All the good charities already have big celebrity names attached to them, so comedian Sam Simmons went on a hunt for a cause that wasn’t taken.

He spends this show raising awareness for “people with not good knees” ­–  a charity just as noble as any of the other not-for-profits – in the only way he knows how: by challenging himself to balance things on his able knees.

Simmons’ brand of kooky is an acquired taste for some, but for this night’s crowd it’s a quick acquisition. He constantly ribs a section of the audience for not showing enough enthusiasm, but in reality, you’d be hard-pressed to find someone not howling at the ridiculous quips.

The show resembles a juicy gossip column, with Simmons dishing the dirt on the big names in showbiz; the only caveat – of all his stories, only one is true. Or at least half true.

Learn about an action hero’s love child, discover just what Simmons and Tobey Maguire get up to when left alone in IKEA, and find out just how good Mark Beretta’s throwing arm is.

Fact or fiction, Simmons’ celebrity stories are a wild ride through one of comedy’s oddest minds and it’s a magnificent place to visit for an hour. You’ll catch yourself wondering why you’re laughing, while being completely unable to stop.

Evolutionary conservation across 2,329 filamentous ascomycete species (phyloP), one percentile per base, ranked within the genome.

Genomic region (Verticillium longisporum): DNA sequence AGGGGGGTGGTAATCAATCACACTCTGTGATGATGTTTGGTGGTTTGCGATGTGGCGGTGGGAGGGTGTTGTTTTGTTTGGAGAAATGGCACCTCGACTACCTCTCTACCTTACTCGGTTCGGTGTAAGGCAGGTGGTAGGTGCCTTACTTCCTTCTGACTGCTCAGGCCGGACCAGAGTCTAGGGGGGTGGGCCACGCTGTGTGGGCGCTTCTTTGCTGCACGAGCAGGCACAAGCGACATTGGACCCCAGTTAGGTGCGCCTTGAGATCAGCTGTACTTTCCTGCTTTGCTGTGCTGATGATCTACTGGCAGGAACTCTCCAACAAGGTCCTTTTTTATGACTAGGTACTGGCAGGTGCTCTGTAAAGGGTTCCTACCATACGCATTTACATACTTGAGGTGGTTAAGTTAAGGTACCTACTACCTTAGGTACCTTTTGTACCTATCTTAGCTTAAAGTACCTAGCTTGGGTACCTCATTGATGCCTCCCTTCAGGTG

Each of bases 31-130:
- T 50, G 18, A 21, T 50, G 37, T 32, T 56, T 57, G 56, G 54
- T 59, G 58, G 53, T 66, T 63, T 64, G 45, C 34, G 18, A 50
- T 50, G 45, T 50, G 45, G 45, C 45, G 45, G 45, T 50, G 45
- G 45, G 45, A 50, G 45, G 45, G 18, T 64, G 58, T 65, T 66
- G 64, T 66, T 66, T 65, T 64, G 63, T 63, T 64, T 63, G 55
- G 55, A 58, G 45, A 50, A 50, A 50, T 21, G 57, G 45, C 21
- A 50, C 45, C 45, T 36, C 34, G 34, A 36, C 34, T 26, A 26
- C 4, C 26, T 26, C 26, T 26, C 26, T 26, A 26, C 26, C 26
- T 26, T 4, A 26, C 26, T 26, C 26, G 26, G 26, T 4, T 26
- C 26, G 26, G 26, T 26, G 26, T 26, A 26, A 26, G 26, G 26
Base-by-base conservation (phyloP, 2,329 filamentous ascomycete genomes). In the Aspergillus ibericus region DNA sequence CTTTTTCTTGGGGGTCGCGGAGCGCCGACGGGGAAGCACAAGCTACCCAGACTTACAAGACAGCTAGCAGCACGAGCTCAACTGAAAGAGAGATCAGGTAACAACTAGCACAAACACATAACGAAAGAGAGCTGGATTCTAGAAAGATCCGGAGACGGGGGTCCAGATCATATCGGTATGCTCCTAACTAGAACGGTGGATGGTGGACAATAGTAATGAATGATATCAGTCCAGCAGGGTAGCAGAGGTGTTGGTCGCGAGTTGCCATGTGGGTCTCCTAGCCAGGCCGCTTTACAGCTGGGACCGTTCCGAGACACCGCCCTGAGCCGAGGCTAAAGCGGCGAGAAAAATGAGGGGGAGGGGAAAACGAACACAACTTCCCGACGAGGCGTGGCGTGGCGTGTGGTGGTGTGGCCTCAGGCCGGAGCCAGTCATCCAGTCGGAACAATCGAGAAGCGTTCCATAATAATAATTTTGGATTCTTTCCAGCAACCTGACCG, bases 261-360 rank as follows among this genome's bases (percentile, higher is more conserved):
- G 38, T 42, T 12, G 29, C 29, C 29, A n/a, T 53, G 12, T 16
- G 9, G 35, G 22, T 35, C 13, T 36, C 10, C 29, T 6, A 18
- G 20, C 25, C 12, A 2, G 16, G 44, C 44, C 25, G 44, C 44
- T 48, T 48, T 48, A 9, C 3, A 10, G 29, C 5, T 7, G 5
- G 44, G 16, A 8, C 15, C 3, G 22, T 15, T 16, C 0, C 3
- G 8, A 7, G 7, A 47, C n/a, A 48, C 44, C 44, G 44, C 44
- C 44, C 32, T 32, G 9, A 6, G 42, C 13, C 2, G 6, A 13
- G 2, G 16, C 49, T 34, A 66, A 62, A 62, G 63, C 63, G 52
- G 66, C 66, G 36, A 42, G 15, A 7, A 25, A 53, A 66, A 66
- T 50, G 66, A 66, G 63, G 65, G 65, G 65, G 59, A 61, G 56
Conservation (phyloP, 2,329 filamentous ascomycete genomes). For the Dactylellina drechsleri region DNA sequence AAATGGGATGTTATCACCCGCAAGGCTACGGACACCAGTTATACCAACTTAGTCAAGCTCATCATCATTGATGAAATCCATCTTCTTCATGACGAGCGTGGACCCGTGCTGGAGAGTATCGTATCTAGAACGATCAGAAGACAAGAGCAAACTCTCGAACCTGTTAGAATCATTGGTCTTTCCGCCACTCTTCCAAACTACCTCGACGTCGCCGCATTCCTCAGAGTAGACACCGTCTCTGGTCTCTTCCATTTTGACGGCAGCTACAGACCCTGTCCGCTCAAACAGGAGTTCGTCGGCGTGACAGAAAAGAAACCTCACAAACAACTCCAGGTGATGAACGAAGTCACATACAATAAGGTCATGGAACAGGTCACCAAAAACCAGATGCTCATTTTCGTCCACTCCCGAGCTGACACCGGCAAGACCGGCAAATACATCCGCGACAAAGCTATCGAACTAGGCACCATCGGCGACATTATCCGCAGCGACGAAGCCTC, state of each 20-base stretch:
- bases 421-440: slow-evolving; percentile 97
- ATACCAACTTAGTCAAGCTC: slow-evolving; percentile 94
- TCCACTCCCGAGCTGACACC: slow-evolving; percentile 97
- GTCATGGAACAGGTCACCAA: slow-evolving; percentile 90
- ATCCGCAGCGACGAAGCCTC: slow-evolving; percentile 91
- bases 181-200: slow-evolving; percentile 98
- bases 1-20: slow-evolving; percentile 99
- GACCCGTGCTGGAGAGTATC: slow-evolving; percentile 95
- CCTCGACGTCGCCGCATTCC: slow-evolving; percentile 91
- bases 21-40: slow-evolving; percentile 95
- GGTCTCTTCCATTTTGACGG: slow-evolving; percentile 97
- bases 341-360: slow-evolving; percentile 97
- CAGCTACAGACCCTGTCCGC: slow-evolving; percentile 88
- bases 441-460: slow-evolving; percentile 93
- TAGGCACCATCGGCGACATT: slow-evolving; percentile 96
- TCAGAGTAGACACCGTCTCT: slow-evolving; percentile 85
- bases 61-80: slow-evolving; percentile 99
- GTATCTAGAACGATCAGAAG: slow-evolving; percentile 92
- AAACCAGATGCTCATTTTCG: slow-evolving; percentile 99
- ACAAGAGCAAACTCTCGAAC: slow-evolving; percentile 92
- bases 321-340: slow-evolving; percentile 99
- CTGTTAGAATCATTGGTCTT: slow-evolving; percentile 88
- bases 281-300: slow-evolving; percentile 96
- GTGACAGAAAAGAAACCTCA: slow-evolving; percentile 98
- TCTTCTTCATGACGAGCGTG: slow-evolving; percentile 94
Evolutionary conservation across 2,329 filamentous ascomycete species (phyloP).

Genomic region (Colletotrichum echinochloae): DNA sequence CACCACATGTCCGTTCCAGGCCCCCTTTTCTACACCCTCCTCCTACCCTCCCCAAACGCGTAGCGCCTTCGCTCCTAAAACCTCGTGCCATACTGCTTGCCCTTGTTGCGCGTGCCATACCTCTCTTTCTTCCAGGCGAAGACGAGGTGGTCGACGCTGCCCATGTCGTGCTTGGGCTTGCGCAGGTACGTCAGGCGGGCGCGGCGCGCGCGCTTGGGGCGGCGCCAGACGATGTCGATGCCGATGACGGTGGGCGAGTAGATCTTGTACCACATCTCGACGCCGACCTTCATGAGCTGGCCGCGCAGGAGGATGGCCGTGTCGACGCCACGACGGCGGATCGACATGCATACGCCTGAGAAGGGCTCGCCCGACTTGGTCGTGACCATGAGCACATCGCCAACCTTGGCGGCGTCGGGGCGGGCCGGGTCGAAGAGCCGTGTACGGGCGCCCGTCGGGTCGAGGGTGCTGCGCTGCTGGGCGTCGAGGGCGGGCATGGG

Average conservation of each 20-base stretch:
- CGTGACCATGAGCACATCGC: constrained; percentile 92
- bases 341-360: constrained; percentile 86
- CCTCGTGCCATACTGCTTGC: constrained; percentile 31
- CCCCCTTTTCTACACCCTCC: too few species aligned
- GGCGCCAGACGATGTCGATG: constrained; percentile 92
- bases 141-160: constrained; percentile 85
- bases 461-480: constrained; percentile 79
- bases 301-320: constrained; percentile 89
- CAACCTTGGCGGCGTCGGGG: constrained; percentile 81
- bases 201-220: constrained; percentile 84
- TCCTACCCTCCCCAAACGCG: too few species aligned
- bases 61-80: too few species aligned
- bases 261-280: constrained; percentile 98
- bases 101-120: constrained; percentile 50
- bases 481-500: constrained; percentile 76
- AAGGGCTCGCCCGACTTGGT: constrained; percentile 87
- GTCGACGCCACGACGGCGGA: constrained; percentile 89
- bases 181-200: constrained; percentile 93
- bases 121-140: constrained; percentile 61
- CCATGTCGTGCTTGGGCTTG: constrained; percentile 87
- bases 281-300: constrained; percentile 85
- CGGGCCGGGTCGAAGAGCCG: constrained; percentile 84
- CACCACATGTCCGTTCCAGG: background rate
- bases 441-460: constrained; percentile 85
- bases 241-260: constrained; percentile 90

Simmons is known for his musical comedy and on-the-spot songs about audience members give a little teaser, although a couple of other numbers would have been a welcome addition.

Taking questions from the crowd at the end, the comedian is quick-witted and ready to engage. There’s some good-natured heckling – something Simmons deals with expertly. He ends with his own self-depreciating review of the performance, but it’s easy to disagree.

Sam Simmons is Putting Things on His Knee to Raise Awareness for People Who Not have Good Knees is playing at The Spiegeltent at The Garden of Unearthly Delights until March 21.

Read more Adelaide Fringe reviews and previews  here.

 

Make a comment View comment guidelines

Support local arts journalism

InReview is a ground-breaking publication providing local and professional coverage of the arts in South Australia. Your tax-deductible donation will go directly to support this independent, not-for-profit, arts journalism and critique.

Donate Here

This article is supported by the Judith Neilson Institute for Journalism and Ideas.